Erratic behavior at the office or hospital (ie, performing rounds at 3 am or not showing up until noon)
Inappropriate boundaries with patients, staff, or peers
Isolation and withdrawal
Increased errors in or inattention to chart work and patient calls
Personality change, mood swings
Impulsivity or irrationality in decision making or action
Inappropriate dress, change in hygiene
Sexually inappropriate comments or behavior
Diminished or heightened need for sleep
Frequent job changes and/or moves
Inconsistency in performance, absenteeism
Source: Adapted from reference 9
Increased suicide risk
A review of 14 studies found that the relative risk of suicide in physicians compared with the general population is between 1.1 and 3.4 for men and 2.5 to 5.7 for women.1 A retrospective study of English and Welsh doctors showed elevated suicide rates in female but not male physicians compared with the general population.10 There are no recent studies of suicide rates among U.S. physicians. A 1984-1995 study showed that white male physicians have a higher risk for suicide than other white male professionals.11 A survey of 4,500 women physicians found that female doctors are less likely to attempt suicide than the general female population6; however, their attempts more often are lethal, perhaps because they have greater knowledge of toxicology and access to lethal drugs.12
The relative rate of suicide among medical specialties is unknown. Studies had indicated higher rates of suicide among psychiatrists and anesthesiologists, but these trials were methodologically flawed.12
Silverman12 developed a profile of the physician at high risk for suicide: a workaholic white male age ≥50 or female age ≥45 who is divorced, single, or currently experiencing marital disruption and is suffering from depression. He or she has a substance abuse problem and a history of risk-taking (high-stakes gambling, etc.). Physicians with chronic pain or illness or with a recent change in occupational or financial status also are at risk. Recent increased work demands, personal losses, diminished autonomy, and access to lethal means (medications, firearms) complete the profile.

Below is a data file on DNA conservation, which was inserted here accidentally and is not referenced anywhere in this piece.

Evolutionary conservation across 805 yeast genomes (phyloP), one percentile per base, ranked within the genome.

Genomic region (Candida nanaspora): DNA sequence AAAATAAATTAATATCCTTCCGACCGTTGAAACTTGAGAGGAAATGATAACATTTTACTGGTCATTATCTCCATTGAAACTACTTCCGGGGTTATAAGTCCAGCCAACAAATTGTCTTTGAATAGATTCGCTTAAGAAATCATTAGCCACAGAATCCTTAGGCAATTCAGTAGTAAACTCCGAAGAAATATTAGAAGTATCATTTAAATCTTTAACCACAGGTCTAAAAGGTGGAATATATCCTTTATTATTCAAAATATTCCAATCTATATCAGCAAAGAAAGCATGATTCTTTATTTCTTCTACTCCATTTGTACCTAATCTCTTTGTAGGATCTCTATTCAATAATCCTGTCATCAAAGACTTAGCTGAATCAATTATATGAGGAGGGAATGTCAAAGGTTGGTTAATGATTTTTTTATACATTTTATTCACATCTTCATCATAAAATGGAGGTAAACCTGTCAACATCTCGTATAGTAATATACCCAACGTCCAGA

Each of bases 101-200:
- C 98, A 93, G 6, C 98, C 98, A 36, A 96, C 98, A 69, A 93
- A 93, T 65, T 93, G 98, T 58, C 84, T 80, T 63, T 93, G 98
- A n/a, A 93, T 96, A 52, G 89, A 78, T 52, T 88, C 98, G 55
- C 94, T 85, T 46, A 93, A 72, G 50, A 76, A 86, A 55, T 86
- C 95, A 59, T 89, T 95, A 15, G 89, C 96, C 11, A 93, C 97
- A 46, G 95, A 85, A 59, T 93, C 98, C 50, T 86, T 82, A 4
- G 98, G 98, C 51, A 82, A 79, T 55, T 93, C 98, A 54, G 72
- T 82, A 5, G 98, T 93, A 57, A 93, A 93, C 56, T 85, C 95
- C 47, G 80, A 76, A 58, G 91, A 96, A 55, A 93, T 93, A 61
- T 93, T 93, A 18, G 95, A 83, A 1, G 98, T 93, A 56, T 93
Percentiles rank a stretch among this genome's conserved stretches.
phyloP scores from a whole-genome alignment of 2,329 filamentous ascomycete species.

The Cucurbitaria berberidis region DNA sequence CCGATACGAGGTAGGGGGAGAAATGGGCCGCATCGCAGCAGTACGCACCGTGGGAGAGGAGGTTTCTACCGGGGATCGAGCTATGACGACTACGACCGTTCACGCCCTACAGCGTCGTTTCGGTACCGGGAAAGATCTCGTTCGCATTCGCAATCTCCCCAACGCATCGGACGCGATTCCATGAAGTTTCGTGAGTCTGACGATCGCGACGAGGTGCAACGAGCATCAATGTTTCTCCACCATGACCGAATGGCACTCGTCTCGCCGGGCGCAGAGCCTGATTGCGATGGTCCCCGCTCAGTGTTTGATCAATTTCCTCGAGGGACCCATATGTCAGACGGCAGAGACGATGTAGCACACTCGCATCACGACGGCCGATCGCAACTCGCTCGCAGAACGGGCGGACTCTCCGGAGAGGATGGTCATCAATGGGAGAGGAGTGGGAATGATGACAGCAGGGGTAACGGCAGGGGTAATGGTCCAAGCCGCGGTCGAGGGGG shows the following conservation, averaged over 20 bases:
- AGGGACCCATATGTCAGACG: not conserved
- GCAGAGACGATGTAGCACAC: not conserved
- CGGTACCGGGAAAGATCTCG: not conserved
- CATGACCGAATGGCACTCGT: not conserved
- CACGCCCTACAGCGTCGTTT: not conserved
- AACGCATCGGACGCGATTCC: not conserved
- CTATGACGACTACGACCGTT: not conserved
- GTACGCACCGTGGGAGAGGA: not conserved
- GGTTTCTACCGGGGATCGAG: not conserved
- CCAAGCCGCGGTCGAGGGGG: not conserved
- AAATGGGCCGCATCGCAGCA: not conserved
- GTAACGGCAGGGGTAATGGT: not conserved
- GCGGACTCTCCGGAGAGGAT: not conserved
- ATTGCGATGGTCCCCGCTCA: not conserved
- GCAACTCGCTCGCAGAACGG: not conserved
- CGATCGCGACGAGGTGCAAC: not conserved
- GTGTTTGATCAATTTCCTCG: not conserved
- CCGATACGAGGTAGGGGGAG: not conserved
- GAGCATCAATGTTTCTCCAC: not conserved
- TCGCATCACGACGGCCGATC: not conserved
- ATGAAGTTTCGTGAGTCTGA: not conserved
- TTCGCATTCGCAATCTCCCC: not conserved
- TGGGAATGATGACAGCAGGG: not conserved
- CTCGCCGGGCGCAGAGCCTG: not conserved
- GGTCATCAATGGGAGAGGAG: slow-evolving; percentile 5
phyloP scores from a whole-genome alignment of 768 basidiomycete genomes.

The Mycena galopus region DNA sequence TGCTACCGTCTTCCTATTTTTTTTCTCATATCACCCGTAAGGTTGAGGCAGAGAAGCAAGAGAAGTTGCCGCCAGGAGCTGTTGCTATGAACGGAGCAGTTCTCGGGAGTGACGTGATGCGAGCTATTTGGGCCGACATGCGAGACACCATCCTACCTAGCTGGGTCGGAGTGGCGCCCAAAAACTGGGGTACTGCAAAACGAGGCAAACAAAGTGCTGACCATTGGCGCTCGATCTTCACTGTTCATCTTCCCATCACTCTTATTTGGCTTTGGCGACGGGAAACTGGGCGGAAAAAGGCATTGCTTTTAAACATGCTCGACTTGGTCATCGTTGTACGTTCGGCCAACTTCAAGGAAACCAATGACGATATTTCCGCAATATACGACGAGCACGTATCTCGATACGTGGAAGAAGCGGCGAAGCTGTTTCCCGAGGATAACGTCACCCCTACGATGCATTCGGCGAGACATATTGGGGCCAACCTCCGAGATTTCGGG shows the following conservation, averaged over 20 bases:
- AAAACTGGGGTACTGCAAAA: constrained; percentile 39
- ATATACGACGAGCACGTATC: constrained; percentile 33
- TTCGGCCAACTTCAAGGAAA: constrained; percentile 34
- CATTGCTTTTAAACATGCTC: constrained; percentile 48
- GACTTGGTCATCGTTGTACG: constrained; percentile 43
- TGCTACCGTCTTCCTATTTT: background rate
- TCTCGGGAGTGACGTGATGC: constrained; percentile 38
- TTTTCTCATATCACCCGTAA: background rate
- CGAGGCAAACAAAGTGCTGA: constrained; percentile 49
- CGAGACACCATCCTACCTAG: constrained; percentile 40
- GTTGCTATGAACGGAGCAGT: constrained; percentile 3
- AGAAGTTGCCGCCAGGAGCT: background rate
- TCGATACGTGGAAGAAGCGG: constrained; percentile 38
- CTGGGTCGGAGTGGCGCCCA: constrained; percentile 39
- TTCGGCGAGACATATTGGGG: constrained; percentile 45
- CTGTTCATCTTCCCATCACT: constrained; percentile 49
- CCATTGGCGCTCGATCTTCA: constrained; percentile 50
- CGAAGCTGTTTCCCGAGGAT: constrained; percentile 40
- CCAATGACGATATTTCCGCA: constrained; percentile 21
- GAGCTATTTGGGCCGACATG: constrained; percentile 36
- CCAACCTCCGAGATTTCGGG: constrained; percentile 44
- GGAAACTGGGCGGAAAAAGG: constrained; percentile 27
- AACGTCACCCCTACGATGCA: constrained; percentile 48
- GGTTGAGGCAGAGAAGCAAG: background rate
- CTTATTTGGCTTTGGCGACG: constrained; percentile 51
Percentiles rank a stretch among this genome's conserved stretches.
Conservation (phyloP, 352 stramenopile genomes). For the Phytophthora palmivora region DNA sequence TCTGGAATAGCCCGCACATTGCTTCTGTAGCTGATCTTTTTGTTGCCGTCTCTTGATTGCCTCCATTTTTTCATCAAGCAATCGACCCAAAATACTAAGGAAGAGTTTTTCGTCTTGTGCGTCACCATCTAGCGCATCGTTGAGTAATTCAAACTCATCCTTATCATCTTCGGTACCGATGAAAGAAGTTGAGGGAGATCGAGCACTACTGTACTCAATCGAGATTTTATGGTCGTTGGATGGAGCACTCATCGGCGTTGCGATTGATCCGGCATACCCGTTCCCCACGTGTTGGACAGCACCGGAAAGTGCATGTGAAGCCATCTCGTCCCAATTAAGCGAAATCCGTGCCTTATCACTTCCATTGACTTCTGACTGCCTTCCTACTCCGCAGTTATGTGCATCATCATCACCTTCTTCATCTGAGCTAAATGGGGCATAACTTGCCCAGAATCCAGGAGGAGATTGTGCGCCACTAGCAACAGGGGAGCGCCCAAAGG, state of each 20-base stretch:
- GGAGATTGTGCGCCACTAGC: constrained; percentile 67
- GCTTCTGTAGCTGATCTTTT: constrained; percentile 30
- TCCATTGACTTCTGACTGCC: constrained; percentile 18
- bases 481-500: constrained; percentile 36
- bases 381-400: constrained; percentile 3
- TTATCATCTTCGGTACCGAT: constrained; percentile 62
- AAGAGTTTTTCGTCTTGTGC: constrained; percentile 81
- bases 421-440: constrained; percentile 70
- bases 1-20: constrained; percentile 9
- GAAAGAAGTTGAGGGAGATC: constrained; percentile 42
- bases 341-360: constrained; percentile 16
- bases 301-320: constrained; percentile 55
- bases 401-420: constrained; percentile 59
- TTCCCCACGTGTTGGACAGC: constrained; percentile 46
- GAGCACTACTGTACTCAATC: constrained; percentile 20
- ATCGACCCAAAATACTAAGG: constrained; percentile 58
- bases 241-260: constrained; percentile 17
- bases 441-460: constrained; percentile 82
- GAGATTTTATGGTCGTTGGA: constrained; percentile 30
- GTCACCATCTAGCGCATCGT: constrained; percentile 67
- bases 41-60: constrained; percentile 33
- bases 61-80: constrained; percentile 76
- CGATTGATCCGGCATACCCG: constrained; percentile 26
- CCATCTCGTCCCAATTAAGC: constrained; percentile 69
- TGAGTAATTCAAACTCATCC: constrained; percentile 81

Protective factors that lower the risk of completed suicide include effective treatment, social and family support, resilience and coping skills, religious faith, and restricted access to lethal means.13,14
Barriers to treatment
Physicians often are hesitant to seek mental health treatment.15 They may fear social stigma and could have trouble finding a local provider who they trust but is not a colleague. Physicians might be concerned about confidentiality and fear recrimination by colleagues, facilities where they work, or licensing boards.16 Givens and Tjia3 found that only 22% of medical students who screened positive for depression sought help and only 42% of students with suicidal ideation received treatment. These students reported that time constraints, confidentiality concerns, stigma, cost, and fear that their illness will be documented on their academic record were major barriers to seeking mental health care.
Licensing concerns. Physicians may be required to disclose a mental health diagnosis or treatment history when applying for or renewing their medical license. Increasingly, medical boards are asking applicants if they have been treated for bipolar disorder, schizophrenia, paranoia, or other disorders.17 Credentialing bodies, clinics, and hospitals may make similar queries.
In an analysis of 51 medical licensing applications (50 states and the District of Columbia), Schroeder et al17 determined that 69% contained at least 1 question that was “likely impermissible” or “impermissible” in terms of compliance with the Americans with Disabilities Act (ADA). In 1993, a U.S. District Court found that the New Jersey State Board of Medical Examiners was in violation of the ADA because licensure application questions did not focus on current fitness to practice medicine but rather on information about a candidate’s status as a person with a disability (illness or diagnosis).18